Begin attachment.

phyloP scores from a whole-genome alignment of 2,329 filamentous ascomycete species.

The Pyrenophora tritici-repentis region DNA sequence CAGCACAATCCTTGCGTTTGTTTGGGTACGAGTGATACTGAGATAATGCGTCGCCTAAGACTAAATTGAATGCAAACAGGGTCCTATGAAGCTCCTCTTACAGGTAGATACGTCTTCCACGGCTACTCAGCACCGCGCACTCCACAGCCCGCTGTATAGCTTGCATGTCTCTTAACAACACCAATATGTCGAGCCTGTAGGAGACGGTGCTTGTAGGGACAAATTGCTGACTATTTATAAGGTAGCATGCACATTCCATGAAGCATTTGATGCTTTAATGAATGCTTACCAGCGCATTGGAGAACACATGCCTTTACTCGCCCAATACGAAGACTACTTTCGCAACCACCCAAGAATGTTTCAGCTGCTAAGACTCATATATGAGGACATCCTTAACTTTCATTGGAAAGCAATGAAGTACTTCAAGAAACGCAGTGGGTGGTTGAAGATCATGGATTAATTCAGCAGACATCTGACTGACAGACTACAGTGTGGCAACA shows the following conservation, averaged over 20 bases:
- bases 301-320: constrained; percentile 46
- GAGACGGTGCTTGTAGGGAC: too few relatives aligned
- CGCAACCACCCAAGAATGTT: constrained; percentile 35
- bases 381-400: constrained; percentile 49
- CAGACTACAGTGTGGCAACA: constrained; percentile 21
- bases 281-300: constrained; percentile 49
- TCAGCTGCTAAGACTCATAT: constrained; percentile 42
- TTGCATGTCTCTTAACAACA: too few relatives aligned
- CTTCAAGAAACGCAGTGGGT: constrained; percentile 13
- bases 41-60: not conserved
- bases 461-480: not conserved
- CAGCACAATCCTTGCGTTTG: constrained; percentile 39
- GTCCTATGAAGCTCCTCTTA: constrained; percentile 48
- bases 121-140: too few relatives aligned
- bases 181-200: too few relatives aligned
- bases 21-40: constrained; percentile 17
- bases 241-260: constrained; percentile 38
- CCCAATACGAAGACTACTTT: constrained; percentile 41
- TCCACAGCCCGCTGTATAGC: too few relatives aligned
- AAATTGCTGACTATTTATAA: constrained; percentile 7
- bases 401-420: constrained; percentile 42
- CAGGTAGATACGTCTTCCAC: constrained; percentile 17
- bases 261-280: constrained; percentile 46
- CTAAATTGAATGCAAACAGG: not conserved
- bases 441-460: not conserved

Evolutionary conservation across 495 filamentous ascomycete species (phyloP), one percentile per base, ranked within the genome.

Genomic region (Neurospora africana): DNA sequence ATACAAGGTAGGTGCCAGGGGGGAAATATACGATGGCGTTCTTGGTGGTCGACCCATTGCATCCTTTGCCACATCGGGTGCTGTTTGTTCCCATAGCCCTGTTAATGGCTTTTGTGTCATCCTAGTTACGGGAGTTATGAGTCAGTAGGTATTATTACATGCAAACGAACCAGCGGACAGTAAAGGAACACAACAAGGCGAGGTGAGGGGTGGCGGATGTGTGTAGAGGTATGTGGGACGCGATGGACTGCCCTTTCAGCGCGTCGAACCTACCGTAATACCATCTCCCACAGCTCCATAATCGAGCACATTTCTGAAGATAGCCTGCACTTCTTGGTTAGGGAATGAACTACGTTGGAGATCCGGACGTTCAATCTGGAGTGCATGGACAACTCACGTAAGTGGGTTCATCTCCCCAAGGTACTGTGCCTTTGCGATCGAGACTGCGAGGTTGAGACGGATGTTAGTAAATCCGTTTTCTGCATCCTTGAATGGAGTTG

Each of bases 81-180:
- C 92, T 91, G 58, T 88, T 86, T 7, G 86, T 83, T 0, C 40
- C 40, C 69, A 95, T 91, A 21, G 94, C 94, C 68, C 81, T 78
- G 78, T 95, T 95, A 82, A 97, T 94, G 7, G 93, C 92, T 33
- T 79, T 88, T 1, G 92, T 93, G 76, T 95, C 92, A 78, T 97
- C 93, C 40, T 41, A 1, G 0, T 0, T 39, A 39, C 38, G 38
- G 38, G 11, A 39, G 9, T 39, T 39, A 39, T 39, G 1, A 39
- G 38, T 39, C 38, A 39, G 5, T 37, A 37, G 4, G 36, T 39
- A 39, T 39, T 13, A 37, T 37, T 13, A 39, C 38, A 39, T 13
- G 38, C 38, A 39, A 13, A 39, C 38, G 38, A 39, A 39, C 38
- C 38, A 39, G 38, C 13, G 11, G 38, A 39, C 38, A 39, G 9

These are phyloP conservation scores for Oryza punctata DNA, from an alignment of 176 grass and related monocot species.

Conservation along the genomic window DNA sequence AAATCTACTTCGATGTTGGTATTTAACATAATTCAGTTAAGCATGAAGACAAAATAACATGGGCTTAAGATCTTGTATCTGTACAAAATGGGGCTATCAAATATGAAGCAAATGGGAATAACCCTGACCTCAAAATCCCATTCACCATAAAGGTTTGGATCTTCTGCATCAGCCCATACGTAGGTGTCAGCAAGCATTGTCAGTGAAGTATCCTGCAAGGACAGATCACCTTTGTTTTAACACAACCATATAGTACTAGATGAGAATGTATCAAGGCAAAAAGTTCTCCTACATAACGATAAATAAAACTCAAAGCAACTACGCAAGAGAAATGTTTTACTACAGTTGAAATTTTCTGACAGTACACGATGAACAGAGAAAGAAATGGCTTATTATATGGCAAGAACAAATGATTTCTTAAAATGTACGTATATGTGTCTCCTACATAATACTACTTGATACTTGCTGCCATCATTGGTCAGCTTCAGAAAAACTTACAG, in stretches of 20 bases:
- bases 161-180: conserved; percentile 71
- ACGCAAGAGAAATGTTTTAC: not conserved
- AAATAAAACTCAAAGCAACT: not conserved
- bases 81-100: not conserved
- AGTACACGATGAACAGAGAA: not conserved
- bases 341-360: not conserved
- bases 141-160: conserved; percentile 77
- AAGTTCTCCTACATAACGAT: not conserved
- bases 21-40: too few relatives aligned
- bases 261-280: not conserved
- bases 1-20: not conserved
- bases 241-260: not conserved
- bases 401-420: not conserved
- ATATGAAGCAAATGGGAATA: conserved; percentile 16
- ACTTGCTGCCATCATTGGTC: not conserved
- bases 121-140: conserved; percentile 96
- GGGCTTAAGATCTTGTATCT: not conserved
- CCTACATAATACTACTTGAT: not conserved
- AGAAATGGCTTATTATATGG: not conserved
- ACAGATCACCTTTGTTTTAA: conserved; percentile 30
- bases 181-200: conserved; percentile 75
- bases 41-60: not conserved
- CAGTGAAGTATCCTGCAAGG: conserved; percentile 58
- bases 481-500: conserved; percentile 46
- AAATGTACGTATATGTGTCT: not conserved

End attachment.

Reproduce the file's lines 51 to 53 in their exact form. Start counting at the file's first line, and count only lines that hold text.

- bases 21-40: too few relatives aligned
- bases 261-280: not conserved
- bases 1-20: not conserved